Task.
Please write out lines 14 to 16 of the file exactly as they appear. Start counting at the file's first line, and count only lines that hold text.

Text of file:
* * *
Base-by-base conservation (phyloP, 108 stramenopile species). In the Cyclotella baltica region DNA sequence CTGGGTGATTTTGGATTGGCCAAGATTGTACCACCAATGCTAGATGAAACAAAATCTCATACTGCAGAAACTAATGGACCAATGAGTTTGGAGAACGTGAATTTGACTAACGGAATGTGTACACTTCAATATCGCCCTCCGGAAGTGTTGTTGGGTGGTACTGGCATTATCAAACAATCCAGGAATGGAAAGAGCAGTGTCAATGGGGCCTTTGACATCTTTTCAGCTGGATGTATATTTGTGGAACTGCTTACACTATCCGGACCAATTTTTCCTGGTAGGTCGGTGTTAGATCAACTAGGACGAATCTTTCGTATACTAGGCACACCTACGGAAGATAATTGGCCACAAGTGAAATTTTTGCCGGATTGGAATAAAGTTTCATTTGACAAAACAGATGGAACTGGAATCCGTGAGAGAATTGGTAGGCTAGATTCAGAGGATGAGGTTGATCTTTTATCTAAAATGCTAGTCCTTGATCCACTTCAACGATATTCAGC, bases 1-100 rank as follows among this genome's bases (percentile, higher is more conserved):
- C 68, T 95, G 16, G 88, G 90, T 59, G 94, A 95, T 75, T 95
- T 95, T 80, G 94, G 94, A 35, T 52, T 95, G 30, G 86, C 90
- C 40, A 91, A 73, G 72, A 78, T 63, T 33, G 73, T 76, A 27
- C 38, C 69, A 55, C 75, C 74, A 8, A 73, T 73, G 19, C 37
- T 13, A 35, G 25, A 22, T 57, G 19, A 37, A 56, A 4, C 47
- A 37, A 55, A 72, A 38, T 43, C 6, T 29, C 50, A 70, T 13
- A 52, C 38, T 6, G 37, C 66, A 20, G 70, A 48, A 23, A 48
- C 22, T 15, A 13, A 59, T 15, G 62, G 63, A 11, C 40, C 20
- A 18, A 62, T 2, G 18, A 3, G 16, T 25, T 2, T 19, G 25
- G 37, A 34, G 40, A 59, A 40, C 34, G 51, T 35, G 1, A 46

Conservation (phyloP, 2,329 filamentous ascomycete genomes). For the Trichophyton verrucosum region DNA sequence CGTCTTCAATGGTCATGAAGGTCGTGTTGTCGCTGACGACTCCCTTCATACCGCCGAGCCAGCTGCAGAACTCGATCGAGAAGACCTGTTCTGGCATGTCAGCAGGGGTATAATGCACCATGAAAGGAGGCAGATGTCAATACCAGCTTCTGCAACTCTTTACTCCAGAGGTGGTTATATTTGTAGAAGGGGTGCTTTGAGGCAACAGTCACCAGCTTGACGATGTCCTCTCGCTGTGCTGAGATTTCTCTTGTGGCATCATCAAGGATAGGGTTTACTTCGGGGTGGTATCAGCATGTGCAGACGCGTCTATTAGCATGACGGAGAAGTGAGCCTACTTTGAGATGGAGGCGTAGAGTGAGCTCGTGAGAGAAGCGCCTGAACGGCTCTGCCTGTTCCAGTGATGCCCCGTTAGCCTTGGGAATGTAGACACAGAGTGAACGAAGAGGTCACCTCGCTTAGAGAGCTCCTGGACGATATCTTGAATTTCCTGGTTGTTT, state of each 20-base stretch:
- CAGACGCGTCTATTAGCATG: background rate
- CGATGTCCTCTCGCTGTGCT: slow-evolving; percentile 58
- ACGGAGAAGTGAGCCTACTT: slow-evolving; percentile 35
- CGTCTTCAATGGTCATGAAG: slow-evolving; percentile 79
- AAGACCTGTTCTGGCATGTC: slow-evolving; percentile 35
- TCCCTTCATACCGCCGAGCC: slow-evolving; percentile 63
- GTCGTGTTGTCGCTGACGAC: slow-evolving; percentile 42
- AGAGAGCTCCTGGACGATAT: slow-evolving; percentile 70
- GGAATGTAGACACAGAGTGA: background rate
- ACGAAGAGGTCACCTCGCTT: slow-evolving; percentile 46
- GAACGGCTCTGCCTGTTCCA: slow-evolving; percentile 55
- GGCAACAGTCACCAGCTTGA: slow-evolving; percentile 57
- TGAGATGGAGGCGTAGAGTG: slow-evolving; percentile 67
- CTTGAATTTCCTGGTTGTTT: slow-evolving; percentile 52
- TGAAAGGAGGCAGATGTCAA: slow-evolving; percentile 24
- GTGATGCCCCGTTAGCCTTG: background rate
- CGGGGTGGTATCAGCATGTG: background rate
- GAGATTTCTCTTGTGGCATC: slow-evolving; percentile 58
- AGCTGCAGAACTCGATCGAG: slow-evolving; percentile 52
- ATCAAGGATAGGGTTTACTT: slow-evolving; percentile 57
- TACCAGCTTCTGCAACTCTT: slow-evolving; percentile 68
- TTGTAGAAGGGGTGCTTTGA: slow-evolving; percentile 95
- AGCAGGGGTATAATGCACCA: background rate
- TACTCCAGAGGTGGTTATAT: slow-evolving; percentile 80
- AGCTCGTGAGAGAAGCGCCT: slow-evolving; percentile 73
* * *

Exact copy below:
- CGATGTCCTCTCGCTGTGCT: slow-evolving; percentile 58
- ACGGAGAAGTGAGCCTACTT: slow-evolving; percentile 35
- CGTCTTCAATGGTCATGAAG: slow-evolving; percentile 79